This Is What It's Like When Your Twin Comes Out As Trans

It was difficult to comprehend, and at first I suddenly felt lonely. But nothing’s changed – except his happiness, writes Ella Glover.
Ella, left, with her twin, Vince
Courtesy of the author
Ella, left, with her twin, Vince

With only 22 minutes between us, it’s surprising my twin and I are so different.

As far back as I can remember, we have been almost polar opposites. If I wore pink, they’d wear purple; when I did ballet, they did gymnastics; I was shy while they were outgoing and, when asked what we wanted to be when we grew up, I said a ballerina and they’d said a pig.

We have different friends, different interests, different styles and, honestly, you’d never know we were twins by looking at us – we barely look like cousins. But being a twin, despite the opposing opinions and one’s preference for a fingerless glove over a pair of gladiator sandals, makes for an indestructible bond.

We grew up in a single-parent household, and although we weren’t inseparable on the school playground or in the park by any means, our home life was different. We bonded over our love for Ned’s Declassified School Survival Guide and distaste for our new (now ex) step-family. And while to the naked eye we could have been strangers, we were closer than I could even begin to articulate. I can’t think of a time that I ever truly felt alone; as a twin I’ve always had someone else I can depend on. It always seems to be in my late-night, assignment-induced breakdowns at university when I receive a text letting me know they’re thinking of me. And when I’d come home crying over something pointless (probably a boy), I could always count on them to give me a hug until I was okay.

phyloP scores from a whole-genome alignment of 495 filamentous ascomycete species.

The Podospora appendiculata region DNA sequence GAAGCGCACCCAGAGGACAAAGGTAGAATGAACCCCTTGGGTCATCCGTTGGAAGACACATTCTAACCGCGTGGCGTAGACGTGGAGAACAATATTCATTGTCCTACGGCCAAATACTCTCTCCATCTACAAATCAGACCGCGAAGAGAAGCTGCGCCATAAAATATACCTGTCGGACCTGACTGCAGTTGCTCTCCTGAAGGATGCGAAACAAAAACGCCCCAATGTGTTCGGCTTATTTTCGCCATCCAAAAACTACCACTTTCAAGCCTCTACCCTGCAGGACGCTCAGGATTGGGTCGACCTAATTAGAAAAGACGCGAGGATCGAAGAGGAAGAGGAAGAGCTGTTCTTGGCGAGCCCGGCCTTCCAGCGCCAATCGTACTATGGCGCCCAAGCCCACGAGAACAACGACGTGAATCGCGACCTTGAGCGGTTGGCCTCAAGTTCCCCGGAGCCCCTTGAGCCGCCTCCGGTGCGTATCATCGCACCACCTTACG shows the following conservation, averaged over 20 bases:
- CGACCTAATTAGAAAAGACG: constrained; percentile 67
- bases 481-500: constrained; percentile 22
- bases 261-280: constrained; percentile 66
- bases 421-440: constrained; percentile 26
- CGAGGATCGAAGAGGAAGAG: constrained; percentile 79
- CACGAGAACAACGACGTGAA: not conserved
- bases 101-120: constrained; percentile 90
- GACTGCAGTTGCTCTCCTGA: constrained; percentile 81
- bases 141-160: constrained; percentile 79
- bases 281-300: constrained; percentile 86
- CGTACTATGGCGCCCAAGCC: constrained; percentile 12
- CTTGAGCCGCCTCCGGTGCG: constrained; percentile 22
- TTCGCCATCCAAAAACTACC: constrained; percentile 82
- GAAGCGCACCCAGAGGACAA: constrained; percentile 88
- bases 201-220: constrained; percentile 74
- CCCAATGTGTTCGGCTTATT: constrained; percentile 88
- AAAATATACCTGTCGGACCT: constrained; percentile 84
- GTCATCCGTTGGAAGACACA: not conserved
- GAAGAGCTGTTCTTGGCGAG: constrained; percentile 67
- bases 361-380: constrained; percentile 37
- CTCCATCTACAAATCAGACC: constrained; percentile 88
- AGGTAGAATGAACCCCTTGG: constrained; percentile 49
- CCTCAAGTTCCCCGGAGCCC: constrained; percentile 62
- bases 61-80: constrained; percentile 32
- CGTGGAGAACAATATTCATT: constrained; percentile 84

“I can’t think of a time that I ever truly felt alone; as a twin I’ve always had someone else I can depend on”

Although we endured a slightly rocky home life during our early teens, which led to me moving in with my dad, it was comforting knowing that there would always be someone who understood what we went through; someone to talk to. Living separately for the first time, though, did create an inevitable distance and we found ourselves with less and less in common as we moved into sixth form.

We essentially switched roles: I became the outgoing, confident and thick-skinned twin while they were quiet, unmotivated and sensitive. Little did I know they were suffering with what I’d later discover was anxiety and depression. I’ll always regret not reaching out when things started to change; when the physical distance started to breed emotional distance and become increasingly detrimental to our relationship.

In those years it was clear I had taken our relationship for granted, and I’d neglected the blessing of having a twin. It’s more than just having a sibling, it’s growing up with a best friend you’ve always had and always will. But what if one piece of information could potentially change that relationship completely?

When we were 16, my twin came out as a trans-male. His demeanour changed, along with his Facebook profile, and he very casually asked me to call him Vince and use he/him pronouns: “I’d prefer that”. I probably said something along the lines of “okay but, why?” It’s all but a distant memory now, but I remember feeling indifferent… confused, but comfortable under the guise of “this won’t last”.